Despite having been given ample time to prepare for Simon and Karen‘s The 1938 Club, I’m embarrassed to admit I did not do any pre-reading for this week. For those not yet in the know, The 1938 Club is a week-long celebration of books published in, you guessed it, 1938. The good news is that it runs until Sunday so I have plenty of time to finish my current book (Nightgale Wood by Stella Gibbons).
However, not wanting to wait that long to join the fun, I thought I’d share my thoughts on some 1938 books I’ve already read and reviewed here. It was an excellent year (well chosen, Simon and Karen!) so if you’re still wanting to join in the fun, I’d recommend trying any of these books (listed in order of personal preference):
Pomfret Towers by Angela Thirkell – “From start to finish, Pomfret Towers was a delight. It is so wonderfully plotted, holding one’s interested evenly from the first page to the last without any of the unevenness that can come when Thirkell is handling a larger cast or less complimentary plots. It stands on its own, independent of the rest of the series, very well and would serve as a wonderful introduction to Thirkell. It really is the ideal country house novel, full of humour, entertaining characters, and plenty of satisfying romantic developments that play out over the course of a few short days.”
Dear Octopus by Dodie Smith – I reread this play about a family coming together to celebrate their parents’ wedding anniversary earlier in the year and it is just as charming a second time around. “The writing is funny, the characters (once you figure out how to keep track of them) mostly endearing, and the story moves along at the perfect pace. It is a delightfully fun book to spend an evening with and I know it is one of those books I will look forward to rereading.”
Ruined City by Nevil Shute – “I wish I belonged to a mostly male book club so we could read Nevil Shute novels all the time and talk about what excellent manly virtues his heroes exhibit. We could sip our whiskey/port/other suitably manly beverage and toss off comments like “but Warren never lost his dignity” and “he sacrificed himself to save an entire town” and then get slightly teary and sentimental and it would all be wonderful.”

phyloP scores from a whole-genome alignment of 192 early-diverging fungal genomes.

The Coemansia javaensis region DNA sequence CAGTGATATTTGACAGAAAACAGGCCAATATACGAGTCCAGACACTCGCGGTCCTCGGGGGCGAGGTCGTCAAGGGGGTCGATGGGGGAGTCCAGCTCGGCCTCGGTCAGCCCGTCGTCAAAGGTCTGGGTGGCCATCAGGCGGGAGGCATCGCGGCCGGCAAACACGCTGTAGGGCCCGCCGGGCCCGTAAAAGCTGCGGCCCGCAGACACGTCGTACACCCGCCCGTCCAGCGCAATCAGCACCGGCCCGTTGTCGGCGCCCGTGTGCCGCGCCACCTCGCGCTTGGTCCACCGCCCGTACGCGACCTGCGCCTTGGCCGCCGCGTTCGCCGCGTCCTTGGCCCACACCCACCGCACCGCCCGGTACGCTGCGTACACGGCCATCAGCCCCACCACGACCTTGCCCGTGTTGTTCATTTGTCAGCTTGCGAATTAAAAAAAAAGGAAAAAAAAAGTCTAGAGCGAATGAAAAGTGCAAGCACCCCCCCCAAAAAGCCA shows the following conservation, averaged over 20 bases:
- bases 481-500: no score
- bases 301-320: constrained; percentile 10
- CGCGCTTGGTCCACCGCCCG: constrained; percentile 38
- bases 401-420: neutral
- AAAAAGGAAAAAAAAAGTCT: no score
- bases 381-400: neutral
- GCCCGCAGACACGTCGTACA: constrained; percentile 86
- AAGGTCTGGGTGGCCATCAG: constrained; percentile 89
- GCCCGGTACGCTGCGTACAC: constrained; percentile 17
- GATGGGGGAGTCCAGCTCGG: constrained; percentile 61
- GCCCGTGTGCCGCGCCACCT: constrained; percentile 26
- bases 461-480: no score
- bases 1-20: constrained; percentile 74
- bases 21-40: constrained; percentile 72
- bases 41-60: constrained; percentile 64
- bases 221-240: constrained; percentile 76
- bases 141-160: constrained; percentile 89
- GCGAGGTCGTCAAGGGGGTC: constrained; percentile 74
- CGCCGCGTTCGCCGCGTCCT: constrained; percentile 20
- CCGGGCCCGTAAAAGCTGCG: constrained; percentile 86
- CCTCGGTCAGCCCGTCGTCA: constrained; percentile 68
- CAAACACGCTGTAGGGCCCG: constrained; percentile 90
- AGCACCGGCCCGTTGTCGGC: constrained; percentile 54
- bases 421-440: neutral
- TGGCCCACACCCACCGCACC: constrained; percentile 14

Manja by Anna Gmeyner – “…certainly not one of the happy, domestic Persephone titles but it may just be my favourite. It is the story of five young children, four boys and one girl, the eponymous Manja, growing up in Germany during the inter-war period.”
Miss Pettigrew Lives for a Day by Winnifred Watson – ” In the course of one wonderful, whirlwind day Miss Guinevere Pettigrew, a forty-year old down-trodden governess/maid-for-hire finds herself swept up in the wake of the glamourous Miss LaFosse and, as a result, Miss Pettigrew’s entire outlook is radically altered. It pure fairy tale, fantastical and wonderful, but, as with most fairy tales, there are dark shadows lurking at the edges.”
Princes in the Land by Joanna Cannan – “I am always intrigued by and love to read about the relationships between parents and their adult children, especially about mothers who must learn the limits of their influence and control. Princes in the Land proves an excellent guide for what not to do.”
Swiss Sonata by Gwethalyn Graham – A somewhat messy novel set at a Swiss finishing school on the cusp of World War II. Full of poorly drawn characters and hinging on a sloppy plot but it is still features some fascinating Issue discussions, particularly around racism and feminism.
Happy reading everyone!